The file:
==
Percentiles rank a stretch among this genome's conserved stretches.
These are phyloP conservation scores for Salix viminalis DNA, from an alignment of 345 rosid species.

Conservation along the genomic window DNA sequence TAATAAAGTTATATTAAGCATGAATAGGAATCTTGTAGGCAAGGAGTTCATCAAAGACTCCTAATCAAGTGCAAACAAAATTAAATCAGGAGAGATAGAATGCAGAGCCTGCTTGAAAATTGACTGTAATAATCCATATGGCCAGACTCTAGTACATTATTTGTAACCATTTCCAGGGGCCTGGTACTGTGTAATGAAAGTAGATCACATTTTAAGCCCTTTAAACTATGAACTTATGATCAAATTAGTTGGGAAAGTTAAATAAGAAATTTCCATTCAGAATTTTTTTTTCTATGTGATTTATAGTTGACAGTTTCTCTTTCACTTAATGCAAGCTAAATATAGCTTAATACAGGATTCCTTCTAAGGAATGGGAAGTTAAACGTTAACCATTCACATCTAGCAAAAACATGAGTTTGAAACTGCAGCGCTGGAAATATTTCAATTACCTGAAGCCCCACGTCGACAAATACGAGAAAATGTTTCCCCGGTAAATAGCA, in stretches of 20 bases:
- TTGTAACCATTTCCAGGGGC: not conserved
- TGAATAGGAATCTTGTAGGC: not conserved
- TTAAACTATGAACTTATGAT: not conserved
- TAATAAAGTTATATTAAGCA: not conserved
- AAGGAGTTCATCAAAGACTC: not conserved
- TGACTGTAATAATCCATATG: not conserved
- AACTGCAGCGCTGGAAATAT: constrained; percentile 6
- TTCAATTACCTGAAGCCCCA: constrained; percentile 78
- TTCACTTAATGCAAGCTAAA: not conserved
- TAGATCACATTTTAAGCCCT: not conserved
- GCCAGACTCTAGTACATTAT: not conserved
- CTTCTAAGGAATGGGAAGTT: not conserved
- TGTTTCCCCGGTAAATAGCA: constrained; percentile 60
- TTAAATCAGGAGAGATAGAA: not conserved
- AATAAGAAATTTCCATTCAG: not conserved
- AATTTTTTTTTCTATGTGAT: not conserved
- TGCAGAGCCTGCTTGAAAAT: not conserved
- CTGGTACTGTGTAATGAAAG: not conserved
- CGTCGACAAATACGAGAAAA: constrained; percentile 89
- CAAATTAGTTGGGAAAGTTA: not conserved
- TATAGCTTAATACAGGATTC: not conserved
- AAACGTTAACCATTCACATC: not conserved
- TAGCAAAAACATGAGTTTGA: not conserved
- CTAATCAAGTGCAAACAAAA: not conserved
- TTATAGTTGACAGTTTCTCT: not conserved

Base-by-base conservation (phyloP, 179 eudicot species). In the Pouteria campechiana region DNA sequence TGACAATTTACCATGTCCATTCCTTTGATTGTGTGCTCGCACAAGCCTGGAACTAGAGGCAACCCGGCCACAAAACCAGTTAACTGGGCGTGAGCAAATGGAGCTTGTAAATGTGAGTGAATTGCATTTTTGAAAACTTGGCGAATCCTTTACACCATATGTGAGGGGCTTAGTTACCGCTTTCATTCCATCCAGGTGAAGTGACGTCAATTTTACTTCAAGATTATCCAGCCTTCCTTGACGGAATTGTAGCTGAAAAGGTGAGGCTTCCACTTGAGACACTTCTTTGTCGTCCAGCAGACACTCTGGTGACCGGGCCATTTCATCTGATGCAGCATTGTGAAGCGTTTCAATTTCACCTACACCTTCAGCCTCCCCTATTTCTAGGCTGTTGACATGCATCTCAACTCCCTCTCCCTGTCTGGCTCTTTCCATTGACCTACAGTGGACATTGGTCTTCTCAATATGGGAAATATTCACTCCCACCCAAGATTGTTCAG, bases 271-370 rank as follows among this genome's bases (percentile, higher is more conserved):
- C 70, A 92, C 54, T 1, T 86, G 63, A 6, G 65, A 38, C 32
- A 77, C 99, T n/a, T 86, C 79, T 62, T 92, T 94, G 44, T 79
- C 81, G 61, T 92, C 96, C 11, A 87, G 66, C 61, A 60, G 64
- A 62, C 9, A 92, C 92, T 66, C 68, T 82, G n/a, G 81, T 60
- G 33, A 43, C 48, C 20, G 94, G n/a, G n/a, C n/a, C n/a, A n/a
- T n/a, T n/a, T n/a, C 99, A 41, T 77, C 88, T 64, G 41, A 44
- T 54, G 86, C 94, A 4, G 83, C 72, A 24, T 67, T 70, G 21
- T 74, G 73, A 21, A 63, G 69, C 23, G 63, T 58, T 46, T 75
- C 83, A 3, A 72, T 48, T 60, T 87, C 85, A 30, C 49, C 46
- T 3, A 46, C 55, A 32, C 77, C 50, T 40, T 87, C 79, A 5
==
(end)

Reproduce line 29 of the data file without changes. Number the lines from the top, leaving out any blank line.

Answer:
Base-by-base conservation (phyloP, 179 eudicot species). In the Pouteria campechiana region DNA sequence TGACAATTTACCATGTCCATTCCTTTGATTGTGTGCTCGCACAAGCCTGGAACTAGAGGCAACCCGGCCACAAAACCAGTTAACTGGGCGTGAGCAAATGGAGCTTGTAAATGTGAGTGAATTGCATTTTTGAAAACTTGGCGAATCCTTTACACCATATGTGAGGGGCTTAGTTACCGCTTTCATTCCATCCAGGTGAAGTGACGTCAATTTTACTTCAAGATTATCCAGCCTTCCTTGACGGAATTGTAGCTGAAAAGGTGAGGCTTCCACTTGAGACACTTCTTTGTCGTCCAGCAGACACTCTGGTGACCGGGCCATTTCATCTGATGCAGCATTGTGAAGCGTTTCAATTTCACCTACACCTTCAGCCTCCCCTATTTCTAGGCTGTTGACATGCATCTCAACTCCCTCTCCCTGTCTGGCTCTTTCCATTGACCTACAGTGGACATTGGTCTTCTCAATATGGGAAATATTCACTCCCACCCAAGATTGTTCAG, bases 271-370 rank as follows among this genome's bases (percentile, higher is more conserved):